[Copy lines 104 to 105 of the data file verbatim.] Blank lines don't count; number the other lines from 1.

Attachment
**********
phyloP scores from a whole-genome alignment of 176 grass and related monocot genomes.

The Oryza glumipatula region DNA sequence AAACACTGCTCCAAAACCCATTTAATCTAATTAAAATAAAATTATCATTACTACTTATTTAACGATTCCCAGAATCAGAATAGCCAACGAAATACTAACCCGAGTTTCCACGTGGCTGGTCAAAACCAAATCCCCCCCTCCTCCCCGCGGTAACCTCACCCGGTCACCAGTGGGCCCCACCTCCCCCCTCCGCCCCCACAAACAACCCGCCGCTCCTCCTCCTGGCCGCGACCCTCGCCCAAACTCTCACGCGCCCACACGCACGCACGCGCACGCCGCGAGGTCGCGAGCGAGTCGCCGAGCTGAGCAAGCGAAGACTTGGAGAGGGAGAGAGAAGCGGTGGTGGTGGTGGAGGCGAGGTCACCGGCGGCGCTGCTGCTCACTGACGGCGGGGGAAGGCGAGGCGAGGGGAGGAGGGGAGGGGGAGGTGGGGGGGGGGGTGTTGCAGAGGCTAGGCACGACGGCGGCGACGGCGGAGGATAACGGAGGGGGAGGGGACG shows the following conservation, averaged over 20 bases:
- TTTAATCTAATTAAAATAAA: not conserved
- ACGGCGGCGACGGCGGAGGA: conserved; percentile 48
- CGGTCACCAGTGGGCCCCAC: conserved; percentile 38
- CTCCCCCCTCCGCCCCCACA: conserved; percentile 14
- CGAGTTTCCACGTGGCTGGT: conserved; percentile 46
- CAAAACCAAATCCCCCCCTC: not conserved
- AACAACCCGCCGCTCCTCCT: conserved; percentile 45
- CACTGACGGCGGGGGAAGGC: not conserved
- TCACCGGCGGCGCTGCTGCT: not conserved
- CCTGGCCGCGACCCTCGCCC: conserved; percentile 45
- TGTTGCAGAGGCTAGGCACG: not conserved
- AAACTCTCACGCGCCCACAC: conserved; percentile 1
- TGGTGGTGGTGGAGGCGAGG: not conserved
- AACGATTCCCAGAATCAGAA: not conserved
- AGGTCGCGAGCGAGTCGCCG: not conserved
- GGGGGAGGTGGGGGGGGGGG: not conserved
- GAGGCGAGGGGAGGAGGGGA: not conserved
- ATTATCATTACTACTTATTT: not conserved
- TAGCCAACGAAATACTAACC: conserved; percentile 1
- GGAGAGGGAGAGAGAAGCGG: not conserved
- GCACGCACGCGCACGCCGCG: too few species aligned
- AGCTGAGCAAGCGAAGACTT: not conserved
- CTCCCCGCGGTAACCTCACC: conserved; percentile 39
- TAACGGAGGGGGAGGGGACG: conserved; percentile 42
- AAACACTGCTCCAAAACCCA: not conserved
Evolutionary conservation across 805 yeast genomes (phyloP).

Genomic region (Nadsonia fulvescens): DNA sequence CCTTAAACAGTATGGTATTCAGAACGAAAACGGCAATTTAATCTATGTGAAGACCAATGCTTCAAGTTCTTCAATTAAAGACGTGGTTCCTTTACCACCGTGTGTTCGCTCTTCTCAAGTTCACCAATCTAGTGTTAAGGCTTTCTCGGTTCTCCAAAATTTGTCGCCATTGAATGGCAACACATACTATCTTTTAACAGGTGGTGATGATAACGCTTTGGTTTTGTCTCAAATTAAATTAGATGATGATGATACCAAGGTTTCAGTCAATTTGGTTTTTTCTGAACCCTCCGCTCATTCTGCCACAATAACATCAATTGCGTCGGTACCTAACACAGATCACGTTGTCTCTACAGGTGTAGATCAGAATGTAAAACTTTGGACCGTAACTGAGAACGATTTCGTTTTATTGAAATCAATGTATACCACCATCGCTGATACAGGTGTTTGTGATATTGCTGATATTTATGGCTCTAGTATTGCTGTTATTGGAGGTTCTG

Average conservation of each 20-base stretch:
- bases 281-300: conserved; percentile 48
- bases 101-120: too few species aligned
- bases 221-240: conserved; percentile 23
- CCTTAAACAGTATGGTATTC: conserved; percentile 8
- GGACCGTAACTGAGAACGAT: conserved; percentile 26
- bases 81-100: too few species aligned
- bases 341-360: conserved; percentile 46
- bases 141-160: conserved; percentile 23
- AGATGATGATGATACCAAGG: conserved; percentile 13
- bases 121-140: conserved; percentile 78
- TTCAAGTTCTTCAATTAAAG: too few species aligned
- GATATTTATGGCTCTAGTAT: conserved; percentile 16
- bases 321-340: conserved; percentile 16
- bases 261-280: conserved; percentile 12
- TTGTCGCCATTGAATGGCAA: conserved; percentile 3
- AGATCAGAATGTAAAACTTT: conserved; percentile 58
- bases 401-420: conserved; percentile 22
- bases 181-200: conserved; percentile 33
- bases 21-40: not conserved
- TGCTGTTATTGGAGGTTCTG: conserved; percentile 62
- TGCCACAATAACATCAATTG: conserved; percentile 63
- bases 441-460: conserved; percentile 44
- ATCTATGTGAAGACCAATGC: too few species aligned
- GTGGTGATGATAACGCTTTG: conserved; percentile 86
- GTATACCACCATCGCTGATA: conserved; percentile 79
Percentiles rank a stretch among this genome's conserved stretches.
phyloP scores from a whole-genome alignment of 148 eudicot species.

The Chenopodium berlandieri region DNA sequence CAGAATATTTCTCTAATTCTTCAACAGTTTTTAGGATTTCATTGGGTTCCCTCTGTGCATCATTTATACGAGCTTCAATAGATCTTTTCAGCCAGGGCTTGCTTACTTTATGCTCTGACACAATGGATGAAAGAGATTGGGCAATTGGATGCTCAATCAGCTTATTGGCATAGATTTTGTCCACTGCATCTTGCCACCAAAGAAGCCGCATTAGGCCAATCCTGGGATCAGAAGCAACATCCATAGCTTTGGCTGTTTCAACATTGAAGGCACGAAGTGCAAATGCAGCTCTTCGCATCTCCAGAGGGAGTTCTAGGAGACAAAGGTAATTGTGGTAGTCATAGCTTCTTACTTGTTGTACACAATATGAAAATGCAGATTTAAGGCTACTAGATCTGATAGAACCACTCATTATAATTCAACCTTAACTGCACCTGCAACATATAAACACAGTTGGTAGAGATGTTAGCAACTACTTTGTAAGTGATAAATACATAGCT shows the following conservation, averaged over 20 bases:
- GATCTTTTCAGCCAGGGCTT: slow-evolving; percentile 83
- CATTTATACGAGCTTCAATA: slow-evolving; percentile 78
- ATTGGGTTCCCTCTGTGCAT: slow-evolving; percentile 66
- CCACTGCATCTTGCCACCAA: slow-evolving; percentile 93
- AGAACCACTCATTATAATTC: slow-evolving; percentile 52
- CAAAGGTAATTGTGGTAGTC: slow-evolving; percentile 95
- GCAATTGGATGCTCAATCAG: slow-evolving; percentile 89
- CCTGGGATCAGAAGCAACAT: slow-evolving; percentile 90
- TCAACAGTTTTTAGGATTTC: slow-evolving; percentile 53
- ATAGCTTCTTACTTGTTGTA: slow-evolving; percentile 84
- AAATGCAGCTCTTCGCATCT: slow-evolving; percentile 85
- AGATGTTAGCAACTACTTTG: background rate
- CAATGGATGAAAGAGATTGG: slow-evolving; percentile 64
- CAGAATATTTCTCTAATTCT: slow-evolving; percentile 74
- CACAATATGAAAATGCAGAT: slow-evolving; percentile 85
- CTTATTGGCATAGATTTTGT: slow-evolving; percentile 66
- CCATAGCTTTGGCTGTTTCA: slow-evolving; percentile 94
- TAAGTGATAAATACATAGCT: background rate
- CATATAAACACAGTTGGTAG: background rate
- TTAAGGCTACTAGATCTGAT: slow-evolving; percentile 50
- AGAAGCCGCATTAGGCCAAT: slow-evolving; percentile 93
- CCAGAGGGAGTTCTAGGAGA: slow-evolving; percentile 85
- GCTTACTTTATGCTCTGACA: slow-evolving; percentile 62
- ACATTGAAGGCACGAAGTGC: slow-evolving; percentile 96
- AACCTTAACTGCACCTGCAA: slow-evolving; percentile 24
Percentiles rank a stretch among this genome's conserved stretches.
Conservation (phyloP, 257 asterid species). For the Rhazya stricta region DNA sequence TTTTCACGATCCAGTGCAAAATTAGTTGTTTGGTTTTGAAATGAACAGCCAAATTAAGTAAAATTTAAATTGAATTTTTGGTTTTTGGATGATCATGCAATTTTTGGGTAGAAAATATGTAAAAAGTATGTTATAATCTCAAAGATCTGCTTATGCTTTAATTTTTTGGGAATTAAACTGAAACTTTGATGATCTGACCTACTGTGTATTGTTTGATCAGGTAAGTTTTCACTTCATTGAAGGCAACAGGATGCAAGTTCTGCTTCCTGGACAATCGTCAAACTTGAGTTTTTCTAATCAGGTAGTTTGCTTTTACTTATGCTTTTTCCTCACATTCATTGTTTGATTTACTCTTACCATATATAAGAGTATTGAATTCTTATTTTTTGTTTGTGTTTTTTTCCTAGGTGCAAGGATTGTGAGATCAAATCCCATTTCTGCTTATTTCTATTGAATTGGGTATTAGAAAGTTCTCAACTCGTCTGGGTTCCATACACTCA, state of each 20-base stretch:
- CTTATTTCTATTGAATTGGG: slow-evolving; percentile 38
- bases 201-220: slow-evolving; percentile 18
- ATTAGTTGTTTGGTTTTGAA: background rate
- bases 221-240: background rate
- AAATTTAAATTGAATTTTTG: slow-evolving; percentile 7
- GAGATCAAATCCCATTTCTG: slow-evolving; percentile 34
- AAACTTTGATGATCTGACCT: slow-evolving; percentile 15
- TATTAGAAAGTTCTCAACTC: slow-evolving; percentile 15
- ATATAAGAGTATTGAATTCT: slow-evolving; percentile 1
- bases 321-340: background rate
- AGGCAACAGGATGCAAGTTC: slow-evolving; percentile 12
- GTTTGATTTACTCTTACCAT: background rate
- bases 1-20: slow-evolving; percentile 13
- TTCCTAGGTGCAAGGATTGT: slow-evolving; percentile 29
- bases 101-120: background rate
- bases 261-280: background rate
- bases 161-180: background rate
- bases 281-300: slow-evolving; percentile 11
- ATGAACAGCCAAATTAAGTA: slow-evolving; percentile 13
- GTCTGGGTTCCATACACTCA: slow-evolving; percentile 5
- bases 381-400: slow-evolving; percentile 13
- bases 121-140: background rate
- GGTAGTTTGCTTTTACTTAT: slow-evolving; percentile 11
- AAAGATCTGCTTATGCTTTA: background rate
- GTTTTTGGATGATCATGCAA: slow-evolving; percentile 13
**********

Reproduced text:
- ATGAACAGCCAAATTAAGTA: slow-evolving; percentile 13
- GTCTGGGTTCCATACACTCA: slow-evolving; percentile 5